But in the Duolingo world, if one does not understand something, one doesn't read any of the comments and refuses any explanation while covering their eyes and ears.
Maybe the point is not to make people think about martial arts, but to have an example that sticks better in memory, exactly because it is unusual? I mean it's not as if all the questions/examples/exercises or whatever you call them are weird. That indeed wouldn't make sense. But an occasional one, a specific idiom, to make you stumble mentally - I don't see a problem with that.
Given the size of this thread - yes, maybe this sentence at that level was not such a great idea. I just don't understand why this is considered such a huge issue. As I mentioned in another comment, there are courses that throw deliberate nonsense sentences at you, and the students are rather amused than annoyed. I somehow get the impression that a lot of the commenters here feel offended, and I don't know by what. It just feels like making a mountain out of a molehill to me. But that's just me, seems I am in the minority...
I agree, it is very much"Much Ado About Nothing"but unfortunately the teachers on this course are quite rigid and frankly have a way of putting down learners which personally I find offending and disturbing. Some suggestions could be taken into account when it is obvious that the translations they offer in the target language are absurd,and at times even stupid. Some learners may have a background that could help with the target language. I suggest all these postings related to a really unimportant sentence from every possible perspective should come to an end.I am , and I should have been done with it long ago. Now that is final , as far as I am concerned.
Just to be clear, in English you can say both when talking about the martial arts skill level. You generally hear has in a case where someone has different skill levels in different martial arts disciplines. I wouldn't be surprised if the same were true in Italian. But, obviously, most language students wouldn't think of the martial arts if the sentence said "has". They would probably think of a leather belt.
you did not check. you commented AGAIN (like many others) and you said something that's AGAIN not true ;)
For example, you can CHECK and learn here or in google or with your friends: http://www.grapplerinfo.pl/ile-wart-jest-czarny-pas-bjj/
If you want this sentence to make sense, watch the movie, The Karate Kid. "Being" a black belt in the martial arts is another way to say that someone possesses that martial arts ranking. There are different "degrees" to a black belt, but a black belt is the highest color in the rankings.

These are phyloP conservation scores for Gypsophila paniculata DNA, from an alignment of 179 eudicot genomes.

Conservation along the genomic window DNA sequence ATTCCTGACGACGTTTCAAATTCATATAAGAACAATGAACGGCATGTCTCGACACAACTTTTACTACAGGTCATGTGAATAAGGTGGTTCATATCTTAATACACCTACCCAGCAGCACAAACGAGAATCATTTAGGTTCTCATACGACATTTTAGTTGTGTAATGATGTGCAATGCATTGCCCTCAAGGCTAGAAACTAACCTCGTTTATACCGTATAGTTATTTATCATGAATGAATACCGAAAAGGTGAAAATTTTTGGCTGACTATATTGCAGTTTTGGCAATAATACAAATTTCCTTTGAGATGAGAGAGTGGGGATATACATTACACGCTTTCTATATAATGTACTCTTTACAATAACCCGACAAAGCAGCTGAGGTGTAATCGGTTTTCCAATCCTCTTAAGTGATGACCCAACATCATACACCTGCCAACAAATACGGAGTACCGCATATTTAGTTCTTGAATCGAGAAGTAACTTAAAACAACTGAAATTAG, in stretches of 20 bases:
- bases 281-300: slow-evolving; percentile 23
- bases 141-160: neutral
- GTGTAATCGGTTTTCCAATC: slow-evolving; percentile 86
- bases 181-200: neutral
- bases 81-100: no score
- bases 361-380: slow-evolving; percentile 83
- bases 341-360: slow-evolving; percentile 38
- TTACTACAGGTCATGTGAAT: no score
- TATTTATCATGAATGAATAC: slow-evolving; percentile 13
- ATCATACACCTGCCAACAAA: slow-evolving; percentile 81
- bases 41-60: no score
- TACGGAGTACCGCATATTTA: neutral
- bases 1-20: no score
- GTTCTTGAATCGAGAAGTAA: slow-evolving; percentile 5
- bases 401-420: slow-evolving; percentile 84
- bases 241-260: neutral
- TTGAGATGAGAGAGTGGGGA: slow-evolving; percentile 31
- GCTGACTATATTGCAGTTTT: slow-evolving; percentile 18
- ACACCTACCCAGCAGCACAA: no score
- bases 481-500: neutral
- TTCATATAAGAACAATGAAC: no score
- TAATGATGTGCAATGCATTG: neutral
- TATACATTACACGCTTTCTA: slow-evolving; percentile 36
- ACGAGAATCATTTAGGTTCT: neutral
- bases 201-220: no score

In the martial arts, people earn belts of different colors based on their abilities. A black belt is the highest level, although there are degrees added on. People who earn their black belt are both said to have a black belt and be a black belt. Here is a discussion of famous people who "are" (or were) black belts
I personally have less issues with romance languages about gender equality. When objects have gender and you have to use masculine and feminine forms to agree with any nouns, it's saying something different to use them for occupation or other personal designations. In English the ONLY words that have/had two forms were these. In Spanish, however, there is some movement to at least come up with gender neutral forms in the abstract. They change the o or a to x. (latinx) That won't work in Italian because they don't use x and don't end words in consonants. Since they have already used a, e, i and o, that leaves u. But I don't know if centuru neru would ever catch on.
It would be weird for those that are unfamiliar with this terminology in the martial arts. In the martial arts one can be either said to have or to be a black belt. If you are familiar it just causes a little double take. After several Karate Kid movies, I guess Duo assumed most people would be familiar with it.
I actually think it's sort of a brilliant sentence for Duo, although you do have to understand the difference in English as well. This is a very basic sentence grammatically and has easy vocabulary. But the unexpected verb has people double checking their work. Understanding the less common sentences is what gives you a feeling of success which promotes some confidence in your Italian.